In Re Gregg Prechelt the Supreme Court of Queensland, held that customs duty is not payable on goods which are not required to be entered for home consumption.

The case arose following Prechelt's importation of 25 cartons of cigarettes into Australia from Norfolk Island. The ACS refused to allow the goods for delivery into home consumption until the duties imposed by s.15 of the Customs Tariff Act 1995 (the CTA) had been paid. In addition, the ACS told Prechelt that s.68(1)(f) of the CA applied to the goods and no formal customs entry for home consumption was required before the ACS would be able to allow delivery of the goods. The ACS also stated that the customs duties imposed under the CTA could be paid on provision of information required under s.71(1) of the CA and that Prechelt was required to supply enough information to allow the ACS to determine the value of the goods in accordance with s.68(5) of the CA.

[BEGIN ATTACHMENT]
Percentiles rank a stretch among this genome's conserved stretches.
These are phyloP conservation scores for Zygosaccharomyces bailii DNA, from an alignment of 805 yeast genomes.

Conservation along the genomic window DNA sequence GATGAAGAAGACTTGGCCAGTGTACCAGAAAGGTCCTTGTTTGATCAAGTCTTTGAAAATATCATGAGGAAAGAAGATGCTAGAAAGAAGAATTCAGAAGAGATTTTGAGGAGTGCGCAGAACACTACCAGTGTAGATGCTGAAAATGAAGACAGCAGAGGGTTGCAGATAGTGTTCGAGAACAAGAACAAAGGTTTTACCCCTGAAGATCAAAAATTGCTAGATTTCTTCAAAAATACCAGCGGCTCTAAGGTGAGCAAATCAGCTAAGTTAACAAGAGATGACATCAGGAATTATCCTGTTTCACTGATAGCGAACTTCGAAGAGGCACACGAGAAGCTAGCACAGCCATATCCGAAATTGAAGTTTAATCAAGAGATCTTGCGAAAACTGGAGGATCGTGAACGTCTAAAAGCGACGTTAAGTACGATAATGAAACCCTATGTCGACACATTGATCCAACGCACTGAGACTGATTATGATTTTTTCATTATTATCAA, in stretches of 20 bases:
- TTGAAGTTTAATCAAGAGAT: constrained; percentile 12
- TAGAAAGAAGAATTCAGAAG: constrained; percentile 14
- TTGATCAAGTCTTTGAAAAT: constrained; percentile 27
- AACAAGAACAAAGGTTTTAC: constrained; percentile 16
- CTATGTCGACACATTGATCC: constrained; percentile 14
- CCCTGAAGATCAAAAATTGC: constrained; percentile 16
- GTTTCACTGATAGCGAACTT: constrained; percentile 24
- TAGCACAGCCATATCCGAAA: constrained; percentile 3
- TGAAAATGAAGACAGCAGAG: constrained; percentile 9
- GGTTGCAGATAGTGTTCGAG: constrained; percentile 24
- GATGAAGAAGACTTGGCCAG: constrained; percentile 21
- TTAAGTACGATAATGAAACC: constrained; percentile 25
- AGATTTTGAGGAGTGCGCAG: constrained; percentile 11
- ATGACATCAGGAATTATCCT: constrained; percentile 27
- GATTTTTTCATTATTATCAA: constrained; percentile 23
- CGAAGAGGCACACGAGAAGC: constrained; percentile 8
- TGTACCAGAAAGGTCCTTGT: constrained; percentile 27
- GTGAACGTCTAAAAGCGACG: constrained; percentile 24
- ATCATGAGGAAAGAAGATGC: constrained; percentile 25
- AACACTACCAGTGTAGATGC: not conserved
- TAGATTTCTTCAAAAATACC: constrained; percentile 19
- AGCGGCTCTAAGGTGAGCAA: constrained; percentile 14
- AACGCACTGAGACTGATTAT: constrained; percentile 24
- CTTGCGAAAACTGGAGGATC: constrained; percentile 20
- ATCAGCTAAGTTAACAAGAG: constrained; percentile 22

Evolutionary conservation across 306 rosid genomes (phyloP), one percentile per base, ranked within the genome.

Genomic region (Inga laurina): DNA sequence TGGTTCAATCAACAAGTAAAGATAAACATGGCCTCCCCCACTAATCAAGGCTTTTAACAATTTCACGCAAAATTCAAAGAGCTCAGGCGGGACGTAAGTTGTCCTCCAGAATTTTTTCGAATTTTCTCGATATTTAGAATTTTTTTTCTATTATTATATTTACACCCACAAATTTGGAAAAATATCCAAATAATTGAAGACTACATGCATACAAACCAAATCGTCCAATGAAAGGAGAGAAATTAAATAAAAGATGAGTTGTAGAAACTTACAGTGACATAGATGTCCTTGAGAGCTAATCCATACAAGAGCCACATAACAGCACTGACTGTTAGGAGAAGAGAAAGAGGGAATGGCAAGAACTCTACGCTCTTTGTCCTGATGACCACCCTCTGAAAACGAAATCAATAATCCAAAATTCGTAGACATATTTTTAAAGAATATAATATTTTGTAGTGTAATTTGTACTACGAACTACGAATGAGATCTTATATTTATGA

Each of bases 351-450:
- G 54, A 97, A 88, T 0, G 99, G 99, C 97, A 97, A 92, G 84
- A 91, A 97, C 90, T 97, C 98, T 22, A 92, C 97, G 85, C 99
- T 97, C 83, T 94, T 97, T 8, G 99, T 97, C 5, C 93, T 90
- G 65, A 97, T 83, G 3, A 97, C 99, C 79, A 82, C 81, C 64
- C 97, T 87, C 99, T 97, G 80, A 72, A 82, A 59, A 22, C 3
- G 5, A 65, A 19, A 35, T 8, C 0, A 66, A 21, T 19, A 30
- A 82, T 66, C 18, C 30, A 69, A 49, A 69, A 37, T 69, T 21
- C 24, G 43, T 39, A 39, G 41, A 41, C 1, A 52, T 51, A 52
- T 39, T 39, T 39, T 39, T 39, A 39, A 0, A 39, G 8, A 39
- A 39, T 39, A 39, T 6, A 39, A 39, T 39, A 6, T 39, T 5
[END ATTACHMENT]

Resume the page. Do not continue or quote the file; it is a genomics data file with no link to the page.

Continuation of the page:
Prechelt challenged the ACS's refusal to release the cigarettes unless the customs duty was paid arguing that neither the CA or CTA imposed customs duties on goods to which s.68(1)(f) applied. Prechelt maintained that while s.15 of the CTA imposed customs duties and s.16 prescribed the way in which the rate of duty is to be calculated, s.132 of the CA sets the rate of duty for all goods by reference to the date on which the goods are entered for home consumption.

In summary, Prechelt argued that unless the cigarettes/goods were entered for home consumption, no rate of customs duty could be set for the goods and consequently no duty would be payable.

Muir J held: